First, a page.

Metaphor examples in literature

“I wonder which is preferable, to walk around all your life swollen up with your own secrets until you burst from the pressure of them, or to have them sucked out of you, every paragraph, every sentence, every word of them, so at the end you're depleted of all that was once as precious to you as hoarded gold, as close to you as your skin - everything that was of the deepest importance to you, everything that made you cringe and wish to conceal, everything that belonged to you alone - and must spend the rest of your days like an empty sack flapping in the wind, an empty sack branded with a bright fluorescent label so that everyone will know what sort of secrets used to be inside you?”
― Margaret Atwood, The Blind Assassin

Everyone has secrets and mysterious things in their lives that give life its deeper meaning. The writer is describing all these feelings and secrets using the metaphor of a sack full of goods. The metaphor is simple but its explanation and description and the way meaning is attached to it have given it, its depth, feeling, and personality.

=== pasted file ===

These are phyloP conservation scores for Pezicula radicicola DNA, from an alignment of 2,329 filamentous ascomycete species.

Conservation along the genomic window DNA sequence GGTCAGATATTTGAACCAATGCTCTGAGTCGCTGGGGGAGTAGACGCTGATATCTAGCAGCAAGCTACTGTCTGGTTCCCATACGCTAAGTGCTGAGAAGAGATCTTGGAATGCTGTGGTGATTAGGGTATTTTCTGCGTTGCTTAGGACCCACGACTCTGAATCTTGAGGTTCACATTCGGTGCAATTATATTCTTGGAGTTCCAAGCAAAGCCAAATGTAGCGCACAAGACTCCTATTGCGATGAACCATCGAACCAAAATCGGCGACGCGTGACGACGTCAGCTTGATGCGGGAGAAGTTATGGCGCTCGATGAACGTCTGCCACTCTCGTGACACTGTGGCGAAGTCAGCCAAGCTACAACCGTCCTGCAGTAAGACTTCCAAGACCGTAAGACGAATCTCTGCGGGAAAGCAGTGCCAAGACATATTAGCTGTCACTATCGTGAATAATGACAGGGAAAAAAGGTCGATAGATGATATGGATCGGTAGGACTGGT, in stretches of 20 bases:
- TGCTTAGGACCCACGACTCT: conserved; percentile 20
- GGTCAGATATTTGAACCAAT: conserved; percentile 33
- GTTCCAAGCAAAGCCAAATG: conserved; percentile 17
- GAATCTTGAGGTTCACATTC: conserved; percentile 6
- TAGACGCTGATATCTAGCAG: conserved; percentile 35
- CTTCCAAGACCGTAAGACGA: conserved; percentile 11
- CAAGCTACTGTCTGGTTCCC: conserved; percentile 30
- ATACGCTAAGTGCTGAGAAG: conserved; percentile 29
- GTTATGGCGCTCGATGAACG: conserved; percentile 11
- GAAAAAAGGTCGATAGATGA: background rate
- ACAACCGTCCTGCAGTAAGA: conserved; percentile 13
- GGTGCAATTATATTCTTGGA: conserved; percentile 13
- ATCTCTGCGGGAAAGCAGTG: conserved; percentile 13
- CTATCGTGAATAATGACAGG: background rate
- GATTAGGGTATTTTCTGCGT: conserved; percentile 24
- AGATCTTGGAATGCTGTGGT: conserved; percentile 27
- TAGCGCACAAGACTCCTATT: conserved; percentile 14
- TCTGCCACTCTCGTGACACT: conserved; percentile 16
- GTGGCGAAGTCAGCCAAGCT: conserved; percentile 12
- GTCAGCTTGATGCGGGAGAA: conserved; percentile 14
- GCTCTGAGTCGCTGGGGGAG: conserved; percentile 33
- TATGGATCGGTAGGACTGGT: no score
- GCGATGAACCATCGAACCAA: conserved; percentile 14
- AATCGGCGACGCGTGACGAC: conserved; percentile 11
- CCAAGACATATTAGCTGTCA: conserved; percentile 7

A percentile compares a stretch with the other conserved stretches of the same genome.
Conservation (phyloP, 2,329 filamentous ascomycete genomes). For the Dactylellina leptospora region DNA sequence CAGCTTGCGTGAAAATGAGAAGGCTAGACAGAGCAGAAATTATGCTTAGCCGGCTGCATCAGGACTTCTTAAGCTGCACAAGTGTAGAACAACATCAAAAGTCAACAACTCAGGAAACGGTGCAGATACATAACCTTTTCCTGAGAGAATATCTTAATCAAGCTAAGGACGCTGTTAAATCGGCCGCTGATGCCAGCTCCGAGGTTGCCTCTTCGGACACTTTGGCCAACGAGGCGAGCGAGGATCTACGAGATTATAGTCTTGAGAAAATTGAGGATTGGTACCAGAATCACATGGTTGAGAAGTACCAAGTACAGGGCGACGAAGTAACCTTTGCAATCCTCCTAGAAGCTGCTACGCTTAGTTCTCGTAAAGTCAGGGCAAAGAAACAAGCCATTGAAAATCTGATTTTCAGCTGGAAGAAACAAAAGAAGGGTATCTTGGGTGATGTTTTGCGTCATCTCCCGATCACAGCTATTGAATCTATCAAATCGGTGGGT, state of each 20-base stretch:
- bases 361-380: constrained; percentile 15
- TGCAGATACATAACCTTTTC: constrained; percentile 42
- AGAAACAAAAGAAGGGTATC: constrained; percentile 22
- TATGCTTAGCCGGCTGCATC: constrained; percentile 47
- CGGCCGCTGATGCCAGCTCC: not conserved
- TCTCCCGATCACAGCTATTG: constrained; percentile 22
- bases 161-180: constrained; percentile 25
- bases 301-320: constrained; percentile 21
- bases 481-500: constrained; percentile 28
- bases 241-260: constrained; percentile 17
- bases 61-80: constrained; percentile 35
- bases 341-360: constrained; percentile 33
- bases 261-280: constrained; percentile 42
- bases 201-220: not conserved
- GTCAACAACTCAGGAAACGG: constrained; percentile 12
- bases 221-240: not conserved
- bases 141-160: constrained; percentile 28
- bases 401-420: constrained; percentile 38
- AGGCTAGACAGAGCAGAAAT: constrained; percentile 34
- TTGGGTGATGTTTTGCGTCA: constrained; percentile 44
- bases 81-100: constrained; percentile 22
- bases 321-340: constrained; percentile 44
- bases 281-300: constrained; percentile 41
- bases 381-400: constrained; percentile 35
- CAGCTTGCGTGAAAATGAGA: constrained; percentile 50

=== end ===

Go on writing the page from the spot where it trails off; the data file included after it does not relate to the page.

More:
“The sky is blue,' he said, 'the grass is green.' Looking up, he saw that, on the contrary, the sky is like the veils which a thousand Madonnas have let fall from their hair; and the grass fleets and darkens like a flight of girls fleeing the embraces of hairy satyrs from enchanted woods. 'Upon my word,' he said [...], 'I don't see that one's more true than another. Both are utterly false.”
― Virginia Woolf, Orlando

In this passage, beautiful things are turned into something darker and terrible by using metaphorical imagery. 

“His love for me seemed to overflow my limits by its flood of wealth and service. But my necessity was more for giving than for receiving; for love is a vagabond, who can make his flowers bloom in the wayside dust, better than in the crystal jars kept in the drawing-room.”